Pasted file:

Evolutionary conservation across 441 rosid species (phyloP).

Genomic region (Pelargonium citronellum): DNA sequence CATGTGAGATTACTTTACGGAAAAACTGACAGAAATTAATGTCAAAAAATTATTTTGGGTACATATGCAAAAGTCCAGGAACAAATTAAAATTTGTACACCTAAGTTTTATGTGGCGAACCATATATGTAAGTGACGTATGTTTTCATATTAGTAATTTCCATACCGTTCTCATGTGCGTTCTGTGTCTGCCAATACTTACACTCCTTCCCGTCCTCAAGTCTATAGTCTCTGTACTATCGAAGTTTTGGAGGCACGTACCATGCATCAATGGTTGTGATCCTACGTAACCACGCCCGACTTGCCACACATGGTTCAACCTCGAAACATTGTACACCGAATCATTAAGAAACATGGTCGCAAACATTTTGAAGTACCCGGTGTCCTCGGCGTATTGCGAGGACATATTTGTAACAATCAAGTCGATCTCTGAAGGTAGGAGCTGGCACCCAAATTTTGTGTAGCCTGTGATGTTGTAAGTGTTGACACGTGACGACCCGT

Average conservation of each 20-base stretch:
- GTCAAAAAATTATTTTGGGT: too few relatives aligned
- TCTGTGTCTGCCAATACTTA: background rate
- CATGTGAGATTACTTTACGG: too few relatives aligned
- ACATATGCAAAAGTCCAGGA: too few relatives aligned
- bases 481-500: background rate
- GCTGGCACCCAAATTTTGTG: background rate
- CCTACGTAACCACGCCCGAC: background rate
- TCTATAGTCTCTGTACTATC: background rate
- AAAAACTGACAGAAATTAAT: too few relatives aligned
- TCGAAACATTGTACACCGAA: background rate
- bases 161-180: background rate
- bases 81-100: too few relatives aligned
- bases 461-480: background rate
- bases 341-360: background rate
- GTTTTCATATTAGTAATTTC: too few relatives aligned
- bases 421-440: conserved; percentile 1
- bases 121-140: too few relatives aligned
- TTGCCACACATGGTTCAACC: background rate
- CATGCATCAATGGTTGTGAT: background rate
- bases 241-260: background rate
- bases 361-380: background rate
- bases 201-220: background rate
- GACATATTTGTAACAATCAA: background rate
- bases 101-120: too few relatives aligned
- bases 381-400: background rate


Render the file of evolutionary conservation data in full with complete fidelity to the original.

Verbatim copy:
Evolutionary conservation across 441 rosid species (phyloP).

Genomic region (Pelargonium citronellum): DNA sequence CATGTGAGATTACTTTACGGAAAAACTGACAGAAATTAATGTCAAAAAATTATTTTGGGTACATATGCAAAAGTCCAGGAACAAATTAAAATTTGTACACCTAAGTTTTATGTGGCGAACCATATATGTAAGTGACGTATGTTTTCATATTAGTAATTTCCATACCGTTCTCATGTGCGTTCTGTGTCTGCCAATACTTACACTCCTTCCCGTCCTCAAGTCTATAGTCTCTGTACTATCGAAGTTTTGGAGGCACGTACCATGCATCAATGGTTGTGATCCTACGTAACCACGCCCGACTTGCCACACATGGTTCAACCTCGAAACATTGTACACCGAATCATTAAGAAACATGGTCGCAAACATTTTGAAGTACCCGGTGTCCTCGGCGTATTGCGAGGACATATTTGTAACAATCAAGTCGATCTCTGAAGGTAGGAGCTGGCACCCAAATTTTGTGTAGCCTGTGATGTTGTAAGTGTTGACACGTGACGACCCGT

Average conservation of each 20-base stretch:
- GTCAAAAAATTATTTTGGGT: too few relatives aligned
- TCTGTGTCTGCCAATACTTA: background rate
- CATGTGAGATTACTTTACGG: too few relatives aligned
- ACATATGCAAAAGTCCAGGA: too few relatives aligned
- bases 481-500: background rate
- GCTGGCACCCAAATTTTGTG: background rate
- CCTACGTAACCACGCCCGAC: background rate
- TCTATAGTCTCTGTACTATC: background rate
- AAAAACTGACAGAAATTAAT: too few relatives aligned
- TCGAAACATTGTACACCGAA: background rate
- bases 161-180: background rate
- bases 81-100: too few relatives aligned
- bases 461-480: background rate
- bases 341-360: background rate
- GTTTTCATATTAGTAATTTC: too few relatives aligned
- bases 421-440: conserved; percentile 1
- bases 121-140: too few relatives aligned
- TTGCCACACATGGTTCAACC: background rate
- CATGCATCAATGGTTGTGAT: background rate
- bases 241-260: background rate
- bases 361-380: background rate
- bases 201-220: background rate
- GACATATTTGTAACAATCAA: background rate
- bases 101-120: too few relatives aligned
- bases 381-400: background rate